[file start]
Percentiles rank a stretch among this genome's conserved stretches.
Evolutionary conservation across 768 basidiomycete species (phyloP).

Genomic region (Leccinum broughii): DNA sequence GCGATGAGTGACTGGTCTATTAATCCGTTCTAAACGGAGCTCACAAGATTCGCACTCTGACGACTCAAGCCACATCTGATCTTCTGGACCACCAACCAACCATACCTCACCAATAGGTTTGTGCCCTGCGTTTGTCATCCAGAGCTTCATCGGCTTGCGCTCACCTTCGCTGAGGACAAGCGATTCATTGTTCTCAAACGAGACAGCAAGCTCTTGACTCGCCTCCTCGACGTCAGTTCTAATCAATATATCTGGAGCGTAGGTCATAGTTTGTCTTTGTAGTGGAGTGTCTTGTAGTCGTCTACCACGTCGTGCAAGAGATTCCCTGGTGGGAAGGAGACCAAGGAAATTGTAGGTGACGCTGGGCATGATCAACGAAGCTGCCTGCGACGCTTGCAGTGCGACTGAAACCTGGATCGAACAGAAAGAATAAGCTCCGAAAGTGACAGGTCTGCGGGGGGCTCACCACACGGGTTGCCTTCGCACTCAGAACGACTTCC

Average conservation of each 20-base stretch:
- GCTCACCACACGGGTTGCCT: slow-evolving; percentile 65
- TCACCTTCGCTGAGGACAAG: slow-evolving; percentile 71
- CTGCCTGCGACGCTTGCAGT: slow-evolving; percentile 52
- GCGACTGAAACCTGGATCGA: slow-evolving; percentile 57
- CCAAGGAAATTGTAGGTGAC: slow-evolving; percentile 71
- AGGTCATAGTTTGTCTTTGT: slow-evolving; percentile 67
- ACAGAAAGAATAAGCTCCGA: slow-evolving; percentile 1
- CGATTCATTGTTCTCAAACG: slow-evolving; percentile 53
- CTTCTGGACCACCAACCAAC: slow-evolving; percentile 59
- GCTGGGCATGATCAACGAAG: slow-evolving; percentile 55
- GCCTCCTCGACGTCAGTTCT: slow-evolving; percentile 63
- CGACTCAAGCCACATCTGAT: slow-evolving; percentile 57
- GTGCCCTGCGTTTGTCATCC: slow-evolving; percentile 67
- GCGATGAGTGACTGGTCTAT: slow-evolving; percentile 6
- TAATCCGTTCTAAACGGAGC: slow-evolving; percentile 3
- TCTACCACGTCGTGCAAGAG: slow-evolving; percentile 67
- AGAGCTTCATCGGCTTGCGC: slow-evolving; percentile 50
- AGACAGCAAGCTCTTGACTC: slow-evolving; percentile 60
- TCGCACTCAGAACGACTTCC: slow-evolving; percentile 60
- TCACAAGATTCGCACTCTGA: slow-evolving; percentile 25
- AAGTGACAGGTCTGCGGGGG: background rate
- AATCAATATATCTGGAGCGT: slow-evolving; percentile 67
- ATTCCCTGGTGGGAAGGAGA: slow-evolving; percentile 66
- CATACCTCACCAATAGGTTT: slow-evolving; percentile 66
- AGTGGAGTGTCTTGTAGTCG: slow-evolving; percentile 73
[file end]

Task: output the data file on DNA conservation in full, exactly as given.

Percentiles rank a stretch among this genome's conserved stretches.
Evolutionary conservation across 768 basidiomycete species (phyloP).

Genomic region (Leccinum broughii): DNA sequence GCGATGAGTGACTGGTCTATTAATCCGTTCTAAACGGAGCTCACAAGATTCGCACTCTGACGACTCAAGCCACATCTGATCTTCTGGACCACCAACCAACCATACCTCACCAATAGGTTTGTGCCCTGCGTTTGTCATCCAGAGCTTCATCGGCTTGCGCTCACCTTCGCTGAGGACAAGCGATTCATTGTTCTCAAACGAGACAGCAAGCTCTTGACTCGCCTCCTCGACGTCAGTTCTAATCAATATATCTGGAGCGTAGGTCATAGTTTGTCTTTGTAGTGGAGTGTCTTGTAGTCGTCTACCACGTCGTGCAAGAGATTCCCTGGTGGGAAGGAGACCAAGGAAATTGTAGGTGACGCTGGGCATGATCAACGAAGCTGCCTGCGACGCTTGCAGTGCGACTGAAACCTGGATCGAACAGAAAGAATAAGCTCCGAAAGTGACAGGTCTGCGGGGGGCTCACCACACGGGTTGCCTTCGCACTCAGAACGACTTCC

Average conservation of each 20-base stretch:
- GCTCACCACACGGGTTGCCT: slow-evolving; percentile 65
- TCACCTTCGCTGAGGACAAG: slow-evolving; percentile 71
- CTGCCTGCGACGCTTGCAGT: slow-evolving; percentile 52
- GCGACTGAAACCTGGATCGA: slow-evolving; percentile 57
- CCAAGGAAATTGTAGGTGAC: slow-evolving; percentile 71
- AGGTCATAGTTTGTCTTTGT: slow-evolving; percentile 67
- ACAGAAAGAATAAGCTCCGA: slow-evolving; percentile 1
- CGATTCATTGTTCTCAAACG: slow-evolving; percentile 53
- CTTCTGGACCACCAACCAAC: slow-evolving; percentile 59
- GCTGGGCATGATCAACGAAG: slow-evolving; percentile 55
- GCCTCCTCGACGTCAGTTCT: slow-evolving; percentile 63
- CGACTCAAGCCACATCTGAT: slow-evolving; percentile 57
- GTGCCCTGCGTTTGTCATCC: slow-evolving; percentile 67
- GCGATGAGTGACTGGTCTAT: slow-evolving; percentile 6
- TAATCCGTTCTAAACGGAGC: slow-evolving; percentile 3
- TCTACCACGTCGTGCAAGAG: slow-evolving; percentile 67
- AGAGCTTCATCGGCTTGCGC: slow-evolving; percentile 50
- AGACAGCAAGCTCTTGACTC: slow-evolving; percentile 60
- TCGCACTCAGAACGACTTCC: slow-evolving; percentile 60
- TCACAAGATTCGCACTCTGA: slow-evolving; percentile 25
- AAGTGACAGGTCTGCGGGGG: background rate
- AATCAATATATCTGGAGCGT: slow-evolving; percentile 67
- ATTCCCTGGTGGGAAGGAGA: slow-evolving; percentile 66
- CATACCTCACCAATAGGTTT: slow-evolving; percentile 66
- AGTGGAGTGTCTTGTAGTCG: slow-evolving; percentile 73